Districts far from Central America are experiencing record surges in immigrant student enrollment this fall—and must find the funding to accommodate these students but also provide them with mental health and English language services. Since October, more than 57,500 unaccompanied minors from Central America have been detained at the Mexican border.

Since Lancaster School District (Calif.) is a K8 school system, Rebecca Cooksey, director of IT, knows that none of her students have optimal listening skills yet. “Students’ audio processing tracks are not fully developed until they are 15,” Cooksey says. And the 25 percent of Lancaster’s 14,000 students who are ELL face additional challenges in listening to and processing information presented orally by teachers. “It is important for ELL students to hear the way teachers pronounce words, and the nuances in their voice,” Cooksey says.

A blended learning approach to English Language Learner instruction has been demonstrated to produce better results, and more quickly than classroom instruction only. Thesys International has developed an Acquired English Proficiency program that utilizes blended learning to improve reading, speaking, and writing skills for ESL students. The program emphasizes academic English and better prepares them for mainstream courses in much shorter time than the national average.

David Kirp’s book new book is "Improbable Scholars: The Rebirth of a Great American School System and a Strategy for America’s Schools."

David Kirp’s book, Improbable Scholars: The Rebirth of a Great American School System and a Strategy for America’s Schools (Oxford University Press, 2013), is different from many education titles on the market. While other authors go to great lengths examining where our schools fail, Kirp, a former journalist who is a public policy professor at the University of California at Berkeley, shows what works.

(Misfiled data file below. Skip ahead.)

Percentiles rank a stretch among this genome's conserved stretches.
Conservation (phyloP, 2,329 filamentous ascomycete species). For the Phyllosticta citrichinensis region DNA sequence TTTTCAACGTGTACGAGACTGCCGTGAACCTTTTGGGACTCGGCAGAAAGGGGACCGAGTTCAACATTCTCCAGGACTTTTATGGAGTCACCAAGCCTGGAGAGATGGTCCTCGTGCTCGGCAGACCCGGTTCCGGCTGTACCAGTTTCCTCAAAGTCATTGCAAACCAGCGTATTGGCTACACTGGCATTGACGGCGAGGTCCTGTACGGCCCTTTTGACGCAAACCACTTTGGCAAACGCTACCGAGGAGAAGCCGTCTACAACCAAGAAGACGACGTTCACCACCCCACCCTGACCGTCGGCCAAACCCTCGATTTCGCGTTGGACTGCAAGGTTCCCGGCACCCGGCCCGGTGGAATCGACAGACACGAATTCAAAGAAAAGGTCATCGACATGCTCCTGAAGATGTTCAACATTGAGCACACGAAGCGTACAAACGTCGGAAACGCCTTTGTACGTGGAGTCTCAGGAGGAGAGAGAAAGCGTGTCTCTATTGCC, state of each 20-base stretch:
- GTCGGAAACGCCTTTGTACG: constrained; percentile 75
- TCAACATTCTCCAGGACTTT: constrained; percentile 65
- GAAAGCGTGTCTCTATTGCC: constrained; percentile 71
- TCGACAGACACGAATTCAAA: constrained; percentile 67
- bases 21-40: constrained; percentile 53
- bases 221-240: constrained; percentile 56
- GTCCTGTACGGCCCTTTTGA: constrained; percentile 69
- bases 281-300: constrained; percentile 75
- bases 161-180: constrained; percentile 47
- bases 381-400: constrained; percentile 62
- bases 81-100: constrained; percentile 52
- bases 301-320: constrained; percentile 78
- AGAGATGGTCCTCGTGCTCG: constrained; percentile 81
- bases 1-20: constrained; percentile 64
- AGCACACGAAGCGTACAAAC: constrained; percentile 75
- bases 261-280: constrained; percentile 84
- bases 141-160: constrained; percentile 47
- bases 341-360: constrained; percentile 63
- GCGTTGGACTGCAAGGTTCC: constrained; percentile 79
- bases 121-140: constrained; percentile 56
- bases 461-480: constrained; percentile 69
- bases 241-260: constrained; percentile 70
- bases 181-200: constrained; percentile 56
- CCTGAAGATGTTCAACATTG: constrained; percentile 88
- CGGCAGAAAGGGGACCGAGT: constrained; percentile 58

Tom Johnstone, right, with Shane Martin, dean of the School of Education at Loyola  Marymount University.

It was 1978 when Tom Johnstone, graduated from Santa Clara University, hopped in a Volkswagen bus with some buddies and headed to South America.

When he wasn’t sightseeing in Argentina and Chile, he treasured one-on-one time with locals. And this came after Johnstone had spent a year of college in Madrid and studied in Caracas, Venezuela, as a high school exchange student. It reinforced an earlier connection he had with Spanish-speaking people.

Joseph Lopez, El Paso ISD’s associate superintendent for curriculum and instruction, talks with the district’s Texas Literacy Initiative administrators. The program has been implemented in 39 of El Paso’s 94 schools to promote better reading and writing skills.

With more than 30 years of education experience, Joseph Lopez brought grant money and state funding to help grow student achievement.

American Council on the Teaching of Foreign Languages. (2011). Foreign language enrollments in K-12 Public Schools: Are Students Prepared for a Global Society? www.actfl.org/files/ReportSummary2011.pdf

American Council on the Teaching of Foreign Languages. (2012). The Role of Technology in Language Learning. http://www.actfl.org/news/position-statements/role-technology-language-learning